The Girl in the Ice - Robert Bryndza
Reading Challenge Category: The first book in a series
Her eyes are wide open. Her lips parted as if to speak. Her dead body frozen in the ice…She is not the only one. When a young boy discovers the body of a woman beneath a thick sheet of ice in a South London park, Detective Erika Foster is called in to lead the murder investigation. The victim, a beautiful young socialite, appeared to have the perfect life. Yet when Erika begins to dig deeper, she starts to connect the dots between the murder and the killings of three prostitutes, all found strangled, hands bound and dumped in water around London. What dark secrets is the girl in the ice hiding? As Erika inches closer to uncovering the truth, the killer is closing in on Erika. The last investigation Erika led went badly wrong… resulting in the death of her husband. With her career hanging by a thread, Erika must now battle her own personal demons as well as a killer more deadly than any she’s faced before. But will she get to him before he strikes again?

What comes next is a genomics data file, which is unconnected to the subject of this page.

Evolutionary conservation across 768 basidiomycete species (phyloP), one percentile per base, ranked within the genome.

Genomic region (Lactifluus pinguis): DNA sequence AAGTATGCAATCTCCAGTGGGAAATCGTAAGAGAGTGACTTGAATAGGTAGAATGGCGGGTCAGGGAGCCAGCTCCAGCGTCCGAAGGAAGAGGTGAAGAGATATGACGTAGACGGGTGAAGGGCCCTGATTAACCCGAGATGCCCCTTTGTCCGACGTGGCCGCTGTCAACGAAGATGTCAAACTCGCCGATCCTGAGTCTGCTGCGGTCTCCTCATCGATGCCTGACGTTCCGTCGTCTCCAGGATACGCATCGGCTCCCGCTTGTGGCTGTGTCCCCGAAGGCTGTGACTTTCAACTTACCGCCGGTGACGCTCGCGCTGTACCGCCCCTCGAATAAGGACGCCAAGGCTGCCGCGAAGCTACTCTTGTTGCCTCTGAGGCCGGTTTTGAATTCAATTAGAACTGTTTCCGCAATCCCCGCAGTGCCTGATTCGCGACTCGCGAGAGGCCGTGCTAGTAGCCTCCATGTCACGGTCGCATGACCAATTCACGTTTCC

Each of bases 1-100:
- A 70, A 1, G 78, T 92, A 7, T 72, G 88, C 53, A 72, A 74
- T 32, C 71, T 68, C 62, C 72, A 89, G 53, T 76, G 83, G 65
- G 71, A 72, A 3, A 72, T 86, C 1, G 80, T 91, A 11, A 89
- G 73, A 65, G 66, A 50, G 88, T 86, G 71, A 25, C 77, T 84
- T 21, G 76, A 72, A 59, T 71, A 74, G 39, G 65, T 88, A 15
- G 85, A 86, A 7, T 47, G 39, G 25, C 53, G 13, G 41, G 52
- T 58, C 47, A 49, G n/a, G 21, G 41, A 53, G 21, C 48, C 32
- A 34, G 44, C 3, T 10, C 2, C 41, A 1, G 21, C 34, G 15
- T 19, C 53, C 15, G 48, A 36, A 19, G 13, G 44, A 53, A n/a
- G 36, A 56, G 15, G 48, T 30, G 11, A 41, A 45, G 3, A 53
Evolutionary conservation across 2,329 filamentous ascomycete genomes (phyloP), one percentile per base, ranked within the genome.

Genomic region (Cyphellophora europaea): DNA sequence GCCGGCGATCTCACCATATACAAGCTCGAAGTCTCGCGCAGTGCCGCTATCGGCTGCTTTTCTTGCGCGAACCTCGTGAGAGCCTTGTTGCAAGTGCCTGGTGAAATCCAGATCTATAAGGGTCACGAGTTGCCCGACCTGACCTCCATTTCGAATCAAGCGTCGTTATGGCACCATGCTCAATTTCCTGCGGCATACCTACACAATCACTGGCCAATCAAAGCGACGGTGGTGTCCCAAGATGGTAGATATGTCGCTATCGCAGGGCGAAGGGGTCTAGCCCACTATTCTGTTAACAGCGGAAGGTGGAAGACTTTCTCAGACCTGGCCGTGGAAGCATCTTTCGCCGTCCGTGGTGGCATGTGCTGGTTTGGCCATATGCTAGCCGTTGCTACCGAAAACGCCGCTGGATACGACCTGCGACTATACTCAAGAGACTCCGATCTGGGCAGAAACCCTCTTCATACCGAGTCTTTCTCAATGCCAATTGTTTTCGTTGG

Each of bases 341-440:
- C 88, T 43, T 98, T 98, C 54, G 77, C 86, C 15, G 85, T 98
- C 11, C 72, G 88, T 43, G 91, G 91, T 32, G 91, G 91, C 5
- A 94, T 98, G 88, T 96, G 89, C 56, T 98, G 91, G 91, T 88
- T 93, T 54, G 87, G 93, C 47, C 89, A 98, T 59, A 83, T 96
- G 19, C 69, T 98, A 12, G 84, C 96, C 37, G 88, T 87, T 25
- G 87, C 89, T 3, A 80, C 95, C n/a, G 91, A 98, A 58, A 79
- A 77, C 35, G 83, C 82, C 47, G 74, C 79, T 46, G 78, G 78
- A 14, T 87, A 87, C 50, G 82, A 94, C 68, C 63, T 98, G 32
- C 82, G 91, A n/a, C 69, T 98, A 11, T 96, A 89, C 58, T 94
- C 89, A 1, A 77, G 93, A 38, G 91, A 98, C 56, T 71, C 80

‘Cold Blood’, book five of the DCI Erika Foster books was the first-ever crime fiction books that I ever read. Not only of this series but of the crime fiction genre as a whole. It is what got me started loving these type of books. So, of course, I had to find time to go back to where Erika started. Unfortunately, I’ve just not had the chance until now. So, when I was creating the Pink and Dizzy reading challenge for 2020, I included the category ‘the first book in a series’ knowing exactly which book I would be reading! Then Modern Mrs Darcy added a category to read ‘three books by the same author’ in her reading challenge, so I will be reading books two, three and four! Sorted! Anyway, onto the book itself! It was great to find out what makes Erika tick and to discover her back story. It was genuinely heartbreaking what happened to her husband and her colleagues in Manchester. It really added to her character and to the way it drove her responses to the current situation and investigation. I did find her to be very reckless. I didn’t agree with how she handled a lot of things, and I thought some segued scenes were needed as we did seem to jump a little jarringly from one thing to the next or the actions were a bit nonsensical. Such as after the first appeal, where she hijacks it with different information than agreed. She does this for a reason due to the phone call she receives prior to going on. However, she decides not to explain this to anyone but runs off and doesn’t resurface for days. This made no sense, was unprofessional and inappropriate. It caused herself problems that didn’t need to happen. So this was quite frustrating. This aside, however, I did find the investigation to be suitably brutal and intriguing. There was twist after twist. I couldn’t guess the killer or motive. There was so much intertwined that at one point, I wondered how it would all be solved in time for the book to finish. I think I was about 85%-90% of the way in and there was still so much to unravel, I actually wondered whether it would spill over into book two. It doesn’t, though, it does all get answered, and we aren’t left wondering anything. Apart from the few dubious choices that Erika makes, this is a very well put together book. A few people have promised me that the Erika Foster books only get better and having read book five already I have no doubt that this is true. I am already chomping at the bit to read book two, but I am going to be patient and get a few of my obligation book reads read first before revisiting this world. It will do me good to build up my anticipation once again.